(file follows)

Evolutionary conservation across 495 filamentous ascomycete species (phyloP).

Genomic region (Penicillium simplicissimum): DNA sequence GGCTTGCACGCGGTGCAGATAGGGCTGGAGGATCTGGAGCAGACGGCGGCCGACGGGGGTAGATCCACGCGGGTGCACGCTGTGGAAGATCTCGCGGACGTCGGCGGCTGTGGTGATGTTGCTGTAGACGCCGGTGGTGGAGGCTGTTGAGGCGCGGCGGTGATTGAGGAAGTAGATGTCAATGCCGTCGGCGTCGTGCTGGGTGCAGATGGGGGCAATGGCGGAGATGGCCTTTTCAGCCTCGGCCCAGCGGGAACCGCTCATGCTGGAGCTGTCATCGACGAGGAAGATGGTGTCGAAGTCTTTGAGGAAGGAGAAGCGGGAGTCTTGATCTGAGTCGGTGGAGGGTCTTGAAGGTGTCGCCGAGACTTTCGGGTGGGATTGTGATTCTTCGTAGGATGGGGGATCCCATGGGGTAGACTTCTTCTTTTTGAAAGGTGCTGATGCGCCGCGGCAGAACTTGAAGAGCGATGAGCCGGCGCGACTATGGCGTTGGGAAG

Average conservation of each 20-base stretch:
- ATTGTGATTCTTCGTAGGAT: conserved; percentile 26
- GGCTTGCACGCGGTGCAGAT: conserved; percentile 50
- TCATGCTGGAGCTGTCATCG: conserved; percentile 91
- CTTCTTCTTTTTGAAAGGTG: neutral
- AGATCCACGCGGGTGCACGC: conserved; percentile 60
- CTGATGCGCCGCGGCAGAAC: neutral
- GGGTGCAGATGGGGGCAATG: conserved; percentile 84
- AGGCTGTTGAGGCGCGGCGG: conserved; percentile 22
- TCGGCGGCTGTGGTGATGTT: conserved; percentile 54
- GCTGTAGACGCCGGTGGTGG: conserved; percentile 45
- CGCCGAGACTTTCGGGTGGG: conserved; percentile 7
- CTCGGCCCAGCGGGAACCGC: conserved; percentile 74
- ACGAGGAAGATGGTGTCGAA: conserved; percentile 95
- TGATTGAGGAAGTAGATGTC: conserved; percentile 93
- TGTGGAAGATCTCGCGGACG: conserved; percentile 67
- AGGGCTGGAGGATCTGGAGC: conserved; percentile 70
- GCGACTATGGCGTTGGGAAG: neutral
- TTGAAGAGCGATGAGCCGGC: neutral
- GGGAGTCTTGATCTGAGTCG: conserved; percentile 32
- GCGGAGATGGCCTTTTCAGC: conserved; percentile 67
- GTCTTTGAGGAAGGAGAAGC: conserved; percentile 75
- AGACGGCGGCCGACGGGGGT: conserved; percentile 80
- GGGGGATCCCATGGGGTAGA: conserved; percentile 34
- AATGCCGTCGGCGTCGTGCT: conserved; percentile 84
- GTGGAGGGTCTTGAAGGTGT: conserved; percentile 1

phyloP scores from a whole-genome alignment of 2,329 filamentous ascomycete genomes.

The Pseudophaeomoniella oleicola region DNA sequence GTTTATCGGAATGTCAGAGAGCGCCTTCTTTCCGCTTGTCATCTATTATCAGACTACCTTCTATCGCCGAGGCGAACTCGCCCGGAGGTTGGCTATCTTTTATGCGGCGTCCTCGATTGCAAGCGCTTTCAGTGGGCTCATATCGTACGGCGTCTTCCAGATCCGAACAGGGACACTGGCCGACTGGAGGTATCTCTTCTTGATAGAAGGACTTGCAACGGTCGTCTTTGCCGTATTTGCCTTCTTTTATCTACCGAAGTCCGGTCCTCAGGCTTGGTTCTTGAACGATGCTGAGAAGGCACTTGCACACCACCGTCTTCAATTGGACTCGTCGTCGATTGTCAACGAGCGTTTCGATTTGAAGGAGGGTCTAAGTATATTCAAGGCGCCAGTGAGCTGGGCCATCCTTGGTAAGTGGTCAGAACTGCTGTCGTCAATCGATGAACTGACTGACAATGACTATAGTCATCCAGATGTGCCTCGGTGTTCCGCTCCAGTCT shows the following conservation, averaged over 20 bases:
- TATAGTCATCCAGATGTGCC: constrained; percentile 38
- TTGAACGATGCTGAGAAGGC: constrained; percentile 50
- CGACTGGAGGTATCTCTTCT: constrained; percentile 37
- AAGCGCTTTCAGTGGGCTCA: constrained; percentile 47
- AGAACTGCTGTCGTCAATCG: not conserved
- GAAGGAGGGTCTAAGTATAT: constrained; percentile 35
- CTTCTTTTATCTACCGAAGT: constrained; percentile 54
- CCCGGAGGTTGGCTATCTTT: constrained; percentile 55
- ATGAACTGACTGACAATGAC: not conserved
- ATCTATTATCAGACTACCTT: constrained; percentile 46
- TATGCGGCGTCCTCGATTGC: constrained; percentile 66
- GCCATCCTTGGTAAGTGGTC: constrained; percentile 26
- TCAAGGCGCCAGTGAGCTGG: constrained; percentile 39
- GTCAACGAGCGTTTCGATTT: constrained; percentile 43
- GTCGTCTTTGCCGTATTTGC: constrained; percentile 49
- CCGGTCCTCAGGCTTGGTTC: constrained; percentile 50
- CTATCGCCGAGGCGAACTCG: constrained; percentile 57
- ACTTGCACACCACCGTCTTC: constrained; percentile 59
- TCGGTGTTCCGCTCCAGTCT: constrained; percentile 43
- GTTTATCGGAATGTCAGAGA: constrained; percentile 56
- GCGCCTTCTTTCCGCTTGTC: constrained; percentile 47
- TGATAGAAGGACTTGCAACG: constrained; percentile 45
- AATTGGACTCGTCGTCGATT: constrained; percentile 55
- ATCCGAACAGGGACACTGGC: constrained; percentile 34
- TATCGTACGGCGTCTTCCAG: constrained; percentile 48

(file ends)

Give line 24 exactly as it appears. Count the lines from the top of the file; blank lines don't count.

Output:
- GTCTTTGAGGAAGGAGAAGC: conserved; percentile 75